Downplaying the duel in the desert
Just another game for Hill and the Wildcats
The No. 7 Arizona men’s basketball team travels to Tempe to take on Arizona State University on Saturday at 12:30 p.m. in the Wells Fargo Arena, adding another chapter to the infamous Duel in the Desert rivalry. For senior Solomon Hill and the Wildcats, though, this year’s bout is nothing out of the ordinary.
“I feel like it’s just like every other game,” Hill said. “You can kind of say [we] have a rivalry game with every team that we play in the Pac-12, with Washington, Cal, every other team. We’ve all lost and won some games.
“I think they’re a good team. We’ll have to have a different mindset than we had last year. That’d be the only big difference.”
Last year, Hill and Arizona were fighting for a NCAA Tournament berth when they lost 87-80 in the final game of the season to the 10-win Sun Devils, all but eliminating the Wildcats from an at-large bid. Hill said their do-or-die mentality disrupted the team’s focus and resulted in Arizona’s falling to its less-talented rival.
In this chapter, the Wildcats (15-1, 3-1 Pac-12) enter as one of the top teams in the nation, but the Sun Devils (14-3, 3-1) have also improved.
ASU’s freshman point guard Jahii Carson is fifth in the conference in scoring and second in assists.
“It’s a big game for our fans and a huge game for our university, and we recognize that,” head coach Sean Miller said. “Every team seems to have that rivalry — Arizona State is ours.”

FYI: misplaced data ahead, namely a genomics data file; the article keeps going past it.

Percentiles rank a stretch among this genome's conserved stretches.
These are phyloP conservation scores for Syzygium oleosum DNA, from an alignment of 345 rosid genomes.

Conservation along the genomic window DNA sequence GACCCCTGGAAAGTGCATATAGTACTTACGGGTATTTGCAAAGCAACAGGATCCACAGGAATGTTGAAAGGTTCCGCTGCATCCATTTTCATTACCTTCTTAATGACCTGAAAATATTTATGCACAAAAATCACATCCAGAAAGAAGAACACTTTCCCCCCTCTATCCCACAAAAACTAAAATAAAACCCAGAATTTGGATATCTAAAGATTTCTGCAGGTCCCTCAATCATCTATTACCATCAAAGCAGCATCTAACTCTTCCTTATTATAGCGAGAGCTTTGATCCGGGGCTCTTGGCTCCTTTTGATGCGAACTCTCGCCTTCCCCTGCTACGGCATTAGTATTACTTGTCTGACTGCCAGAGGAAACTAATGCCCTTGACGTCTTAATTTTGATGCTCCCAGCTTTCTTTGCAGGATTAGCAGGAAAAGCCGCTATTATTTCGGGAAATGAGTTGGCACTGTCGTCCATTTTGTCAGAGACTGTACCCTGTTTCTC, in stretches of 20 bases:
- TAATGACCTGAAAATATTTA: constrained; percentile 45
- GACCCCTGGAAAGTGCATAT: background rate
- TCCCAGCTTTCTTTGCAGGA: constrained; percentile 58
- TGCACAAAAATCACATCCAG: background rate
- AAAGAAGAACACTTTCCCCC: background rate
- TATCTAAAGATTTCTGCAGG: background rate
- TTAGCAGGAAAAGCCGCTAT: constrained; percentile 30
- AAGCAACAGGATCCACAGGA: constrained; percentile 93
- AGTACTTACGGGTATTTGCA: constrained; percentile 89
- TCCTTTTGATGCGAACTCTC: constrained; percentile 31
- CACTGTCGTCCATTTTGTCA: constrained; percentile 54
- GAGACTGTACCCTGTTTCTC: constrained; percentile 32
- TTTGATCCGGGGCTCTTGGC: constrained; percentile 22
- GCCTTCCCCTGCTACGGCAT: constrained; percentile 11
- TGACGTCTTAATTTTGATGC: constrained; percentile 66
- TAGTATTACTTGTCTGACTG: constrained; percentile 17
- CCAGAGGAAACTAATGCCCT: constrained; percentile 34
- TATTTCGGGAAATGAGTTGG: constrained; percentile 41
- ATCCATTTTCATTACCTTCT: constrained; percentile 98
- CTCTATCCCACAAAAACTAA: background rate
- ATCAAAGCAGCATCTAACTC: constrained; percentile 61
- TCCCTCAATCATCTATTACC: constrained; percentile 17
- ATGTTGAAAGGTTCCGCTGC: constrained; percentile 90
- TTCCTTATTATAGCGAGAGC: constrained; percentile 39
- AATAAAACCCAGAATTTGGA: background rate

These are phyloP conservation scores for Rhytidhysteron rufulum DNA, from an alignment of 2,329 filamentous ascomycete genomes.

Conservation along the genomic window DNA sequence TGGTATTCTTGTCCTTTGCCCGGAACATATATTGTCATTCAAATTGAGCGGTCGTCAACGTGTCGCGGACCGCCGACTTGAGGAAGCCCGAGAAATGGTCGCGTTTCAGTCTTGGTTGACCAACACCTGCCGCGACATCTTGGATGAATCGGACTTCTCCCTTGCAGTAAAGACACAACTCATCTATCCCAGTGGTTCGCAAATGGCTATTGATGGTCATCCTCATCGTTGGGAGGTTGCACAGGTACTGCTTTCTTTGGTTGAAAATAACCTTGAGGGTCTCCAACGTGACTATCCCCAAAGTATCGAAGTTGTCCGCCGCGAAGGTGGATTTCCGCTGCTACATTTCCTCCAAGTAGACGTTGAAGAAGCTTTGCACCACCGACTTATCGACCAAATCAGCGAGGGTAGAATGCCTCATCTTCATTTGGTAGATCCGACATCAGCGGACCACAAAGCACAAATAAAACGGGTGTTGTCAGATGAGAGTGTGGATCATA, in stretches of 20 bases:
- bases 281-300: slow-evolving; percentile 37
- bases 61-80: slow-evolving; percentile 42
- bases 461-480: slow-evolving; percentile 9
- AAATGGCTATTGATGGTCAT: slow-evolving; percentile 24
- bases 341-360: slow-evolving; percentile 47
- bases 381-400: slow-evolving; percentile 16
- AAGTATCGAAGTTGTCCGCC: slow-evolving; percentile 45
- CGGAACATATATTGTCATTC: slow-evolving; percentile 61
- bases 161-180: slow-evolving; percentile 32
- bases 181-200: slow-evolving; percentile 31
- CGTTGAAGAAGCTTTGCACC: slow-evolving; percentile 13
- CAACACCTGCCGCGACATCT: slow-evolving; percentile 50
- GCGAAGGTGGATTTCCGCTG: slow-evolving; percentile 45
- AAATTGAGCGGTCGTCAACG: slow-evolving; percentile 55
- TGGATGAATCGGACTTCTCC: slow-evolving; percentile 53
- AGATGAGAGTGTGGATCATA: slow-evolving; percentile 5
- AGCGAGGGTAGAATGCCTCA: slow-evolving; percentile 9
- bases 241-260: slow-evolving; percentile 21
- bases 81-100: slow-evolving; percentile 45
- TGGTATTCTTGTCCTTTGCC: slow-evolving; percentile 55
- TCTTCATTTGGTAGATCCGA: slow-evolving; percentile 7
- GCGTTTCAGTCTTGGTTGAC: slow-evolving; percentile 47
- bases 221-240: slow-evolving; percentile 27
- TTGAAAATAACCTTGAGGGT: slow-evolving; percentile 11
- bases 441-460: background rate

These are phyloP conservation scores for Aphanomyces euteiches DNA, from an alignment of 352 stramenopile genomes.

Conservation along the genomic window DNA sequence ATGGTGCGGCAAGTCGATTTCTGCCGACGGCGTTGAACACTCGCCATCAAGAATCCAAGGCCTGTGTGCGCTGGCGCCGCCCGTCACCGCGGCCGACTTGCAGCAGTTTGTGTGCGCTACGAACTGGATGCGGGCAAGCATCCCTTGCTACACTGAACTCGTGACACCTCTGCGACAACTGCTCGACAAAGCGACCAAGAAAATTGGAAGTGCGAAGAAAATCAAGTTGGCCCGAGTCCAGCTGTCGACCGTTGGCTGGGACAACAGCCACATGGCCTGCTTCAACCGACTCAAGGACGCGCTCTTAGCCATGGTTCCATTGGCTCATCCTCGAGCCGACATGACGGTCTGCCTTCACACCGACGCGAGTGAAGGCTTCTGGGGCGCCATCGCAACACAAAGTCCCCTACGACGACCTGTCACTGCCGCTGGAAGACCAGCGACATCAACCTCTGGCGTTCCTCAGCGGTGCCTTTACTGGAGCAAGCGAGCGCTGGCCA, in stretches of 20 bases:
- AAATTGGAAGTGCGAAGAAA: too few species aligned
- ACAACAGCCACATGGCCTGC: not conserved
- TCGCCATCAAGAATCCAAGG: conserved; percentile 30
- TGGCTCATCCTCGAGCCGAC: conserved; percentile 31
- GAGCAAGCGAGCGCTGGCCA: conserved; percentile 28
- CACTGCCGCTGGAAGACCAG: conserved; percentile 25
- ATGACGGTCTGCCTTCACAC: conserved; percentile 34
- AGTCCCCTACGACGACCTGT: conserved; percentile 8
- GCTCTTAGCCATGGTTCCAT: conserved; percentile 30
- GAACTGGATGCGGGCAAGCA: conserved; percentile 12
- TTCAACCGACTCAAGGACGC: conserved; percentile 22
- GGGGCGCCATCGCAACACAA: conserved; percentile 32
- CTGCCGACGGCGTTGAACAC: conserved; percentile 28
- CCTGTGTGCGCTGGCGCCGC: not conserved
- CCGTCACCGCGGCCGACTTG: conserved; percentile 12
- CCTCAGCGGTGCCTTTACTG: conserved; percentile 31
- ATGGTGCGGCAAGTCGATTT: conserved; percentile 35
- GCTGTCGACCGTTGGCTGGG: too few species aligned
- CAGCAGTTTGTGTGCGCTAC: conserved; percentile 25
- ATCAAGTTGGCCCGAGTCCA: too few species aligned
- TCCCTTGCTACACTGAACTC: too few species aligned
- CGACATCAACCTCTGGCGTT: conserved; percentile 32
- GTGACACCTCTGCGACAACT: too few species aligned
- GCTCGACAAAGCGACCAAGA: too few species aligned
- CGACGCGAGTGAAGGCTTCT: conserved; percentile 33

Tall task for Tarczewski
7-foot tall center Kaleb Tarczewski has been the biggest player on the court in every game. That’s about to change, as ASU’s junior center Jordon Bachynski brings two additional inches to the court, and the Canadian big man backs up his height with a knack for swatting shots.
“No question [Bachynski] is one of the best players in our conference and a big reason why Arizona State had such a successful first half of the season,” Miller said.
Miller added that Bachynski’s role has changed to more of a rim protector.
“Because of that, he has a much stronger influence on the game.”
Miller said. “He affects shots; he makes up for mistakes [defensively]. He’s a very talented player.”
Bachynski has flourished in his junior season. He’s averaging 4.47 blocks per game, leading the Pac-12.
Hill said he doesn’t want to take away from how Bachynski is playing this season, but that having a good shot blocker doesn’t differentiate ASU from other teams around the country.
“One thing we like to do is get bigs in foul trouble,” Hill said.
“So just attacking him, making him feel uncomfortable throughout the game, will be a big part of what we try to do.”
Hill said Arizona’s 7-footer needs to make himself available for dump-off passes when Bachnyski wanders out for a block. He’ll also need to post up and stay consistent on the glass.
His last responsibility, rebounding, isn’t something Miller is worried about.
“We are the best rebounding team in the Pac-12, both non-conference and in the conference,” Miller said. “It’s our team’s greatest strength [and Tarczewski] has been a big part of that.”
Heat rising in the Desert
While the Wildcats tried to downplay the intensity of the rivalry, ASU’s Jahii Carson threw fuel on the fire with his tweet claiming to be the best point guard in the Pac-12. Not surprisingly, Arizona’s Nick Johnson disagreed.
“Me personally, I think we have the best point guard in the Pac-12 on our team,” Johnson said, speaking of Wildcat senior Mark Lyons.
While age isn’t the determining factor in talent, Hill found it odd that the young guard would already be making such bold claims.
“(Carson) has a little bit of stuff to back it up, but it’s not like he’s played through the Pac-12 yet,” Hill said. “To say something like that is very strange.
“If he ran through the Pac-12 undefeated and put up 20 [points] a game, then that could be understandable from this point.”